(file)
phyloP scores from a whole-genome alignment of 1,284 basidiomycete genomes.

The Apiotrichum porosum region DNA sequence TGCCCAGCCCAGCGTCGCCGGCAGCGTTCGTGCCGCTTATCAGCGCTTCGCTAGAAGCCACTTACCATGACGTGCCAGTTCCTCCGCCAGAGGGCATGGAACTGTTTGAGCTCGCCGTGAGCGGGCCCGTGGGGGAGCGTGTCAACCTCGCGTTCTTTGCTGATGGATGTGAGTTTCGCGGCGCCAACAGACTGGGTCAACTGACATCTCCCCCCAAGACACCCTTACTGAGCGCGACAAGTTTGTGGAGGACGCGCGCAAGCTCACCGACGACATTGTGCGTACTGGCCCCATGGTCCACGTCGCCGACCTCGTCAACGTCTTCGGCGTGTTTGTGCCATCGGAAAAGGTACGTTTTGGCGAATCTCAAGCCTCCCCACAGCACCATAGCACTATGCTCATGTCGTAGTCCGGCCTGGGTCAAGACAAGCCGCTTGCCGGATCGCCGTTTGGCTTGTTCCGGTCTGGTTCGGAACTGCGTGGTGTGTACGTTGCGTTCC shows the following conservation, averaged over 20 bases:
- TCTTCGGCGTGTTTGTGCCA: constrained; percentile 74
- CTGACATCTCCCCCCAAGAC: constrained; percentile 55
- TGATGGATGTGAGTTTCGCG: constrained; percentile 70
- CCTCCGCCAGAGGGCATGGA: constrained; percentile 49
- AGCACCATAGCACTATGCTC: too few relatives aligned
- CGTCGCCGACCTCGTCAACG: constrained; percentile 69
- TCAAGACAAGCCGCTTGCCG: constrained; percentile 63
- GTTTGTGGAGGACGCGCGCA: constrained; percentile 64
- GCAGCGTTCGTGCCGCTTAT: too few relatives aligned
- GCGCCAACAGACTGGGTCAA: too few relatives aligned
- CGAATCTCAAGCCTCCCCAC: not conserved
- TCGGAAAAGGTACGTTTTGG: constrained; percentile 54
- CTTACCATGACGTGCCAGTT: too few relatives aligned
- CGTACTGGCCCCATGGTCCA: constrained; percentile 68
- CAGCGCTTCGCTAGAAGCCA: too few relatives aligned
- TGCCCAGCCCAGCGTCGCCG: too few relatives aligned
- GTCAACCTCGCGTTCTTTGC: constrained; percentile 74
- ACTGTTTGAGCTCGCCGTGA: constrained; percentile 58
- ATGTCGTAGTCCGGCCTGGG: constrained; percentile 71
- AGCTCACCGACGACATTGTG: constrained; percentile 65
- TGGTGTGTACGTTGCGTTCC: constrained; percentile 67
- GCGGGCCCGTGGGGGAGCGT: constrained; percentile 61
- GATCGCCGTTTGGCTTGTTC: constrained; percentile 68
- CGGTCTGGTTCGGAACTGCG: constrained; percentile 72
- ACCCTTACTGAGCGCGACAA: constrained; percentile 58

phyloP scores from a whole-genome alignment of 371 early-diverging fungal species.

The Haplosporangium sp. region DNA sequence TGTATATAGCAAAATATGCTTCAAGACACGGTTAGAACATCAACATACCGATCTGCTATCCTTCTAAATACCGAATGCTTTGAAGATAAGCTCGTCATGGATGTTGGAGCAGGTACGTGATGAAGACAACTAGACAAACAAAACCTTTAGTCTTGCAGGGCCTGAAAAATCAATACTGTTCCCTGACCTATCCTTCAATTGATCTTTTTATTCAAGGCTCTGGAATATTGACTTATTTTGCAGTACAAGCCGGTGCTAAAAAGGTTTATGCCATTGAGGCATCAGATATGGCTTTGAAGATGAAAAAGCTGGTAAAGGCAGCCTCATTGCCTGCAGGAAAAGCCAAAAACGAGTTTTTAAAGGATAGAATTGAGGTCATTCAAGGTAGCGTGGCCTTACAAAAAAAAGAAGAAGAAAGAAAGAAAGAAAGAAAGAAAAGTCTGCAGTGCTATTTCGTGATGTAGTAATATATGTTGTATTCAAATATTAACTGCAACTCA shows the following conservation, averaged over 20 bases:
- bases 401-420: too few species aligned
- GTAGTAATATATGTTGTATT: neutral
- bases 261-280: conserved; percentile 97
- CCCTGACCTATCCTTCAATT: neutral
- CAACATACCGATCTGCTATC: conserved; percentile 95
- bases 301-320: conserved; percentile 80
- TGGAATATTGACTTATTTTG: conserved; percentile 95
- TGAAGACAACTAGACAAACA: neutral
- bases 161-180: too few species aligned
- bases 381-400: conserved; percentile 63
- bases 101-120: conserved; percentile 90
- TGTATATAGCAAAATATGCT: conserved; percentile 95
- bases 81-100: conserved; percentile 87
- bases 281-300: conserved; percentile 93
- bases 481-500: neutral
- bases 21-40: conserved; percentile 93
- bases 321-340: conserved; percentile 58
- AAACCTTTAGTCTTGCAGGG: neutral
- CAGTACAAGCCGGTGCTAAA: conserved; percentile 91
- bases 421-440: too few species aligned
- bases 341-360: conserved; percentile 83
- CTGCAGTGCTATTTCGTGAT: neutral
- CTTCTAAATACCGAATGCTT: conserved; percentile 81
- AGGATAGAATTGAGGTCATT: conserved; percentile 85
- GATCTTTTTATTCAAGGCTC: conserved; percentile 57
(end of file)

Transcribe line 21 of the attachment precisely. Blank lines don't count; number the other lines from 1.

- ATGTCGTAGTCCGGCCTGGG: constrained; percentile 71